|New Mexico, state in the SW United States. At its northwestern corner are the so-called Four Corners, where Colorado, New Mexico, Arizona, and Utah meet at right angles; New Mexico is also bordered by Oklahoma (NE), Texas (E, S), and Mexico (S).
Area, 121,666 sq mi (315,115 sq km).
Pop. (2000) 1,819,046, a 20.1% increase since the 1990 census.
Capital, Santa Fe.
Largest city, Albuquerque.
Motto, Crescit Eundo [It Grows as It Goes],
State bird, chaparral ( “roadrunner” ).
State flower, yucca. State tree, piñon.
Because irrigation opportunities are few, most of the arable land is given over to grazing. There are many large ranches, with cattle and sheep on the open range year round.
Much of the state's income is derived from its considerable mineral wealth. New Mexico is a leading producer of uranium ore, manganese ore, potash, salt, perlite, copper ore, natural gas, beryllium, and tin concentrates. Petroleum and coal are also found in smaller quantities. Silver and turquoise have been used in making jewelry since long before European exploration.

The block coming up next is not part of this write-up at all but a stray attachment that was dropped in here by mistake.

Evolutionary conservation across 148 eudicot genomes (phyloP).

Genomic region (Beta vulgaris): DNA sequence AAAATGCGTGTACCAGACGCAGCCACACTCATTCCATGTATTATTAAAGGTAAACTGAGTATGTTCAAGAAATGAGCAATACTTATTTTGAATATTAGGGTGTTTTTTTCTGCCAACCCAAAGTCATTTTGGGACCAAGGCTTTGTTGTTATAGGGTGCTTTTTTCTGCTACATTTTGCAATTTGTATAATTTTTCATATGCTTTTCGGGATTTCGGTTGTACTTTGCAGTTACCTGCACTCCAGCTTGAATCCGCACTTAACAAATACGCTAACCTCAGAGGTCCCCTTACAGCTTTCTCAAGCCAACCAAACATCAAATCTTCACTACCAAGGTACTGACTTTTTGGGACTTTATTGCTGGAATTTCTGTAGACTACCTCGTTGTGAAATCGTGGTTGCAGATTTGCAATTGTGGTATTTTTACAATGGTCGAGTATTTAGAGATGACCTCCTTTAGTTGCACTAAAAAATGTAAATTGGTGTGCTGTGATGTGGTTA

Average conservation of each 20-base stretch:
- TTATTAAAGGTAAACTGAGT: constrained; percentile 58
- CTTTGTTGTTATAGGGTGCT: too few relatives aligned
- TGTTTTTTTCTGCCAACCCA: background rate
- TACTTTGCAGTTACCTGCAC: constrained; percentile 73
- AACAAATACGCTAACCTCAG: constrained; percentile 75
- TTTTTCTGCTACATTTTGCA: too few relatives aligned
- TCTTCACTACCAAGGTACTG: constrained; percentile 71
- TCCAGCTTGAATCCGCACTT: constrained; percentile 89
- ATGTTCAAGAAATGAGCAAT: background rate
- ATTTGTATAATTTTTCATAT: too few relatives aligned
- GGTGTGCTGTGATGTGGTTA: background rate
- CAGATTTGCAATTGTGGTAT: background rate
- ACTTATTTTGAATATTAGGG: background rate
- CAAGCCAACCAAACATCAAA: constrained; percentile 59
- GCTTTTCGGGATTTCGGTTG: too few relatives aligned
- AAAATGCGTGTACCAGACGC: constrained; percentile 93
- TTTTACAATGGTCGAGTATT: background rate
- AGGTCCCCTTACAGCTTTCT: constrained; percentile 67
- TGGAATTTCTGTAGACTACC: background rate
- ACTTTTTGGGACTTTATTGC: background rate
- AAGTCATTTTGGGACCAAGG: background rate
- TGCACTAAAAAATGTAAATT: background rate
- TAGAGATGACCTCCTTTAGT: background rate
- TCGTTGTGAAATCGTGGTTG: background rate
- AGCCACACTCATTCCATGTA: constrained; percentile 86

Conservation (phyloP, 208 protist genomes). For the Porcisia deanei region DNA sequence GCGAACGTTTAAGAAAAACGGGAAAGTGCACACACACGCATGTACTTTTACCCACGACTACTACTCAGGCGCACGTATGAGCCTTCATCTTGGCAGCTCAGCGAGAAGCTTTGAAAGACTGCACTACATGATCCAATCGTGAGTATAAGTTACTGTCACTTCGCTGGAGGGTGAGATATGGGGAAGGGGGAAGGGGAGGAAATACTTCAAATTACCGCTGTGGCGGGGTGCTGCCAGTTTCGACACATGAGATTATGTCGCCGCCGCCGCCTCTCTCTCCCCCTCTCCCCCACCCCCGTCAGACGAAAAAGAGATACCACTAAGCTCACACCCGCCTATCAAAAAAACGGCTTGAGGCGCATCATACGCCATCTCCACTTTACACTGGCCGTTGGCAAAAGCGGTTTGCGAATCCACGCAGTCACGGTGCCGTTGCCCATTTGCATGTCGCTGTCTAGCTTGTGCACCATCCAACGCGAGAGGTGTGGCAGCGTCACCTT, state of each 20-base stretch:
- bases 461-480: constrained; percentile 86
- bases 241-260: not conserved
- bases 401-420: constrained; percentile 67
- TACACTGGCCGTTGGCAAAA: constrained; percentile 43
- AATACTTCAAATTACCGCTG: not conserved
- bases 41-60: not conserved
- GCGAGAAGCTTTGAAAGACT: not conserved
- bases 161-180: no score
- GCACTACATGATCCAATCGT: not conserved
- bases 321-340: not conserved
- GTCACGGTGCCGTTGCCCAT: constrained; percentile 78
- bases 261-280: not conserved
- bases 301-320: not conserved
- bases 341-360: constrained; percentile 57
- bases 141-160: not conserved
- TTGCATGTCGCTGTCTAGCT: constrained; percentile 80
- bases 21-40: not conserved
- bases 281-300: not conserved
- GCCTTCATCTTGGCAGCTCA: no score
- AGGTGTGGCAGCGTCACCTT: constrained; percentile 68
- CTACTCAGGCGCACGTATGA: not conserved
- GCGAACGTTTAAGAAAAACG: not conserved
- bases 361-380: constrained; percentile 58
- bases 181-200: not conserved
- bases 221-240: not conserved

Climate and increasing population have aided New Mexico's effort to attract new industries; manufacturing, centered especially around Albuquerque, includes food and mineral processing and the production of chemicals, electrical equipment, and ordnance. High-technology manufacturing is increasingly important, much of it in the defense industry.
Millions of acres of the wild and beautiful country of New Mexico are under federal control as national forests and monuments and help to make tourism a chief source of income. Best known of the state's attractions are the Carlsbad Caverns National Park and the Aztec Ruins National Monument.
*Columbia Encyclopedia, Sixth Edition, Copyright (c) 2003